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Jewish World Review Dec. 22, 1999 /13 Teves, 5760

Don Feder

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We are the greatest
gift of all -- IN THIS SEASON of giving, it's easy to get wrapped up in brightly colored packages and elegant ribbons, and thereby miss the point entirely.

The American Express Retail Index reported that last year the average American spent $865 on Hanukkah or Christmas presents -- equal to the per capita gross domestic product of many Third World countries. Conspicuous beneficence?

We race around dodging suicide drivers in mall parking lots, being jostled at the checkout counter, coming close to collapsing under the strain of trying to get all of it done on time, wondering whether our heart's desire will be waiting for us under the tree, worrying if the gift we are giving a spouse or sweetheart is suitably lavish.

But the greatest gift we can give to others is ourselves. And the opportunity to give is the best present we can receive.

This brings to mind an episode of the old Twilight Zone series. Set at Christmas circa 1960, it stared Art Carney as a boozy, department-store Santa.

The ersatz Kriss Kringle, who's fired from his job for showing up late and loaded, explains that he lives in a poor neighborhood where (in Charles Dickens' words) want is keenly felt at this time of the year -- children long for that one special toy, families need food, fathers need jobs. So, to dull the pain of not being able to help when faced with this urgent demand, Santa imbibes.

Wandering through an alley, the jolly old souse stumbles upon a magical sack. Just by reaching in, he can produce whatever anyone requires. At the end, the bag is empty, and a friend remarks that Carney is the only one who didn't get something.

The hero smiles wistfully and replies that just being able to give was the only present he wanted, and he only wishes he could repeat the process every year.

You can guess the rest, can't you? In the last scene, there's a reindeer-powered sled and an elf waiting a whisk him away to the North Pole. He really is Santa Claus.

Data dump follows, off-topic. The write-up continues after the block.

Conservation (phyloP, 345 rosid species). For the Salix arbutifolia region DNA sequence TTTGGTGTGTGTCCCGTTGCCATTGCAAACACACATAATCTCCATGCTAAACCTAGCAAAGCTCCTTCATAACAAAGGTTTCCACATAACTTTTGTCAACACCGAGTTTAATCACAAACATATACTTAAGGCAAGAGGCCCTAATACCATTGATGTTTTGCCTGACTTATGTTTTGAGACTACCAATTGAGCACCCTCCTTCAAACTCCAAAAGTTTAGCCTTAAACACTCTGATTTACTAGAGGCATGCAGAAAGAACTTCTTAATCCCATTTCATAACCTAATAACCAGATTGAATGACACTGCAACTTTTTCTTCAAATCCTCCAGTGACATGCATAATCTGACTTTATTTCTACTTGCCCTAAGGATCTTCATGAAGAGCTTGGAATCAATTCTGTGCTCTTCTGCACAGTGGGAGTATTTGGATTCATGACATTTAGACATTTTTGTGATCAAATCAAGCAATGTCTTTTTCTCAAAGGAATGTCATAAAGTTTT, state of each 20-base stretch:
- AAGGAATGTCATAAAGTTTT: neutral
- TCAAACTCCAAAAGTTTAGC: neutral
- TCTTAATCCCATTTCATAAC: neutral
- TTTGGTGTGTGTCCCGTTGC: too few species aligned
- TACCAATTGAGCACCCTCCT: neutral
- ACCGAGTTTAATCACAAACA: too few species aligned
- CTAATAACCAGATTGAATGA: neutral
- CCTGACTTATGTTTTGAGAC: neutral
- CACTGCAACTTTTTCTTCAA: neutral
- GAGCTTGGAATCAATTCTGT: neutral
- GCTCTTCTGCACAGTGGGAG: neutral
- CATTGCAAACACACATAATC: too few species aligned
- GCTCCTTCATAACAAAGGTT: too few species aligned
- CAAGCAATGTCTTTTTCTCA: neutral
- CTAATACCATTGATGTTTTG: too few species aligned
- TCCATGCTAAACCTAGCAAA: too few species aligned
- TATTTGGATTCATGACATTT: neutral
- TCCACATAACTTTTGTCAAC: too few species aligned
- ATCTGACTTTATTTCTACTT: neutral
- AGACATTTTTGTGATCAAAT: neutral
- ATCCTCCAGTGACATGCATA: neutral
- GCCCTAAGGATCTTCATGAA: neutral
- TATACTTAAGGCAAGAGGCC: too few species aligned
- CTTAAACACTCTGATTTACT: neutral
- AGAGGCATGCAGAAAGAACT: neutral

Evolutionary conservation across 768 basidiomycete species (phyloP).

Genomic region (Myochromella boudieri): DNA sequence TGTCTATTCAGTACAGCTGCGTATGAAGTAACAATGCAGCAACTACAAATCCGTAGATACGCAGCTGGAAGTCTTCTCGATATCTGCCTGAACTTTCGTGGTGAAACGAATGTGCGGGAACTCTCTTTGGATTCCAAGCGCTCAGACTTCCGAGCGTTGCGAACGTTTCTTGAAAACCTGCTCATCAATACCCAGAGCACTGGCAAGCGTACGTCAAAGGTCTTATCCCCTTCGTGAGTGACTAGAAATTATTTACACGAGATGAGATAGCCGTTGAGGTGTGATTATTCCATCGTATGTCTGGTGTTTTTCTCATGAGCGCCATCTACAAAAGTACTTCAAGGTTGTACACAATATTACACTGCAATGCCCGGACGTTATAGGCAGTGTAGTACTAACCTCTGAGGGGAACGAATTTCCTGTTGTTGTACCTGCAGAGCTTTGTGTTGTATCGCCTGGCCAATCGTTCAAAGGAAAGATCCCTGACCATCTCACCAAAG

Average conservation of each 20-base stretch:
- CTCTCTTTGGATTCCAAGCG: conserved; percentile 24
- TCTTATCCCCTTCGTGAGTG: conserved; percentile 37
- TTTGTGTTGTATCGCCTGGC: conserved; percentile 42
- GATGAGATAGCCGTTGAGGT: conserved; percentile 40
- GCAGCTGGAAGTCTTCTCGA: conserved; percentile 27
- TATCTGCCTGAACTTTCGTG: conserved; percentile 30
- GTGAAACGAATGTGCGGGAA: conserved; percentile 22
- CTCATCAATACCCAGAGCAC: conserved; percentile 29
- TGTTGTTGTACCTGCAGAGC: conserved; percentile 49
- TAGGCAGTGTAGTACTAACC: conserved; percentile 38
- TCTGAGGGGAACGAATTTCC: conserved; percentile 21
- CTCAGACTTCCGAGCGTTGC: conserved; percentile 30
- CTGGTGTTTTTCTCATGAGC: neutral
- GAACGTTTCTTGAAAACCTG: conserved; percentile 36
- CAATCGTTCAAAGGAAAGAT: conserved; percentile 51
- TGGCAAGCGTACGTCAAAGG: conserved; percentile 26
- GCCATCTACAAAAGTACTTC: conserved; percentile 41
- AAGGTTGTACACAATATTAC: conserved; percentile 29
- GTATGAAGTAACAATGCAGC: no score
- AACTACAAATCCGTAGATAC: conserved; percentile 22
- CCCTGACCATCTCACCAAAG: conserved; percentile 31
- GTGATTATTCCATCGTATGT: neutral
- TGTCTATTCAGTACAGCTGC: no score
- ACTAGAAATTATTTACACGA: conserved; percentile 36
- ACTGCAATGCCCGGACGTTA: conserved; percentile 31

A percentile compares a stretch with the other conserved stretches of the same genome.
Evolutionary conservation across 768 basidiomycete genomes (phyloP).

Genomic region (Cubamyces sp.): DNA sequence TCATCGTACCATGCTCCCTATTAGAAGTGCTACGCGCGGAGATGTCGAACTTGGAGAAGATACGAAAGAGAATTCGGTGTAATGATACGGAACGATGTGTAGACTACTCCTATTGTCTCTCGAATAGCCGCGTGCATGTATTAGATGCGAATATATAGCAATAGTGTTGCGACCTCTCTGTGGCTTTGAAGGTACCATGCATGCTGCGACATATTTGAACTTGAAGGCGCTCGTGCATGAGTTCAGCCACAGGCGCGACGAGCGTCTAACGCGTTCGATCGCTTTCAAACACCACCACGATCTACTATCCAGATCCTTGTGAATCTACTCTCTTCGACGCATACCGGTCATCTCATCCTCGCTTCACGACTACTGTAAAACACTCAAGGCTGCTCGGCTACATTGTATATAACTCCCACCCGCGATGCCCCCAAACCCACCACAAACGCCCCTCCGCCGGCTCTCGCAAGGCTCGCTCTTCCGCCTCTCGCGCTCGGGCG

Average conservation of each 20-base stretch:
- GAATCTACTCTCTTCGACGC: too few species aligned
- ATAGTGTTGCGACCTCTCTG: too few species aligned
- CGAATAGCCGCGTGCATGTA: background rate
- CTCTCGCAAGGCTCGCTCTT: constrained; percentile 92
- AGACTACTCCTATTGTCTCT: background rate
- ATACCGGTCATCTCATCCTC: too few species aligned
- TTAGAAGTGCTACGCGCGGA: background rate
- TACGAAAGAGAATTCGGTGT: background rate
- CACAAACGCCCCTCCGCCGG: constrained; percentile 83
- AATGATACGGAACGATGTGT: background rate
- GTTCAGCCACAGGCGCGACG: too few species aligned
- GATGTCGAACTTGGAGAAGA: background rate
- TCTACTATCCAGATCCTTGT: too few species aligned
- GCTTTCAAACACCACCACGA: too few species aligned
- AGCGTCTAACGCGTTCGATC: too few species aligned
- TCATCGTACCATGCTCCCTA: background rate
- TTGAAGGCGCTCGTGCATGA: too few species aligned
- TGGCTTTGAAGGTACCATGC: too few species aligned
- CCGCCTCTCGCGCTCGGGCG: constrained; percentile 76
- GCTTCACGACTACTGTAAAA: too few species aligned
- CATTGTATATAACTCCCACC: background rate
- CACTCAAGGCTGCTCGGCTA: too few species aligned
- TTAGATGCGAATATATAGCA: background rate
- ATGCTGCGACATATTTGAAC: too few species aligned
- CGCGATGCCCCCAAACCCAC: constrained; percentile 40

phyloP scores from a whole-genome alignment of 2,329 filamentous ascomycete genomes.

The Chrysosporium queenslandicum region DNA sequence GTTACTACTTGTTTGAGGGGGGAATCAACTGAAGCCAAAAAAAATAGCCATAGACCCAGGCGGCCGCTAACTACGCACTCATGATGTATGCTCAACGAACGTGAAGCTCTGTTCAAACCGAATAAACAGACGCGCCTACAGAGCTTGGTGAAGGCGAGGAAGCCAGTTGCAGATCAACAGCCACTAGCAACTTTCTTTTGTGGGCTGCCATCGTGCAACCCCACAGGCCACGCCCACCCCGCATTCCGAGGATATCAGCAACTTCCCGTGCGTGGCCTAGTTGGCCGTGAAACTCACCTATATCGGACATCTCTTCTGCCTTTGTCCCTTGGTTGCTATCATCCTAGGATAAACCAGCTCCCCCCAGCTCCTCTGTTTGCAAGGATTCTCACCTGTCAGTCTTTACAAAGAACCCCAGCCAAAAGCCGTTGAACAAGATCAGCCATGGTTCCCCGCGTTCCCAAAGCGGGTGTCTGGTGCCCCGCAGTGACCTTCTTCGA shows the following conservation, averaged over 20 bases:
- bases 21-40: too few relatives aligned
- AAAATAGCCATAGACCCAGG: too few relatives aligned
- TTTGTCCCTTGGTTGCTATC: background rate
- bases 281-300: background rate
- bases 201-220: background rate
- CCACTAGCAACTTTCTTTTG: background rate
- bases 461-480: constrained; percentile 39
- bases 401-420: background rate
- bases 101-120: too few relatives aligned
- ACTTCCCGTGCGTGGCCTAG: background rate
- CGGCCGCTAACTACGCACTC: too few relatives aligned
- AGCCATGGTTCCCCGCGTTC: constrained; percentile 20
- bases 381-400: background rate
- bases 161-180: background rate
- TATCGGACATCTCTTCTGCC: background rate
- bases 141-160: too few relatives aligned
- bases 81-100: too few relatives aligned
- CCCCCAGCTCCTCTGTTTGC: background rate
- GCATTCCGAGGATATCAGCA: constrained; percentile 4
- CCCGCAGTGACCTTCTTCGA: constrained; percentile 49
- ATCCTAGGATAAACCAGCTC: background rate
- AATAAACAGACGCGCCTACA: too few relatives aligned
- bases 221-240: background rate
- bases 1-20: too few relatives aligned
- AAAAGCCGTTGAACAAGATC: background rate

At the end of "A Christmas Carol," the reformed Ebenezer resolves to keep the spirit of Christmas all year long. Giving isn't something to be stored away with the tinsel and colored lights, or menorahs, and dusted off once a year.

There is a Jewish concept of "tikun olam" -- repairing the world. G-d needs us to help Him complete creation. By kindness to others, we emulate one of His divine attributes and raise the world to a higher spiritual plane.

We also express our gratitude for the miraculous gift of life He has bestowed on us -- a gift He renews daily.
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In her book, The Committed Life: Principles for Good Living from Our Timeless Past. Esther Jungreis, one of the most dynamic voices in contemporary Judaism, writes: "There are few things that make sense in our earthly existence, but that which makes life precious and worthwhile is the ability to give, to reach out to others, and to continue God's creative process. ... In our society we tend to associate giving with money, but more than money, we are called upon to give of ourselves." In terms of philanthropy, writing a check isn't exactly heavy lifting. Actually taking time out of our self-centered lives to talk and listen, to visit the sick, to comfort the bereaved, to share someone's sadness, to speak words of encouragement counts for infinitely more.

Like The Twilight Zone Santa, giving in the true spirit of generosity makes us feel good (produces an inner glow) because it appeals to our higher nature.

In a culture that screams "self" -- don't settle for less than you deserve, look out for number one, whoever dies with the most toys wins -- it's an affirmation of our real mission in this world: to help others.

It's also an inarticulate statement that our life means more than the clothes we wear, the car we drive and the electronic gadgets we collect. When we depart this existence, all of our beloved material possessions (the toys we've accumulated with such diligence) will be left behind to gather dust or make that inevitable trek to the yard sale.

All we will take with us are our good deeds -- the hand we extended, the tear we wiped away, the words we spoke, the words we listened to, the smile we bestowed. This is the true wealth of a lifetime of labor.

This is the real present under the tree.

JWR contributing columnist Don Feder's latest book is Who's Afraid of the Religious Right. Comment on his column by clicking here.

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©1999, Creators Syndicate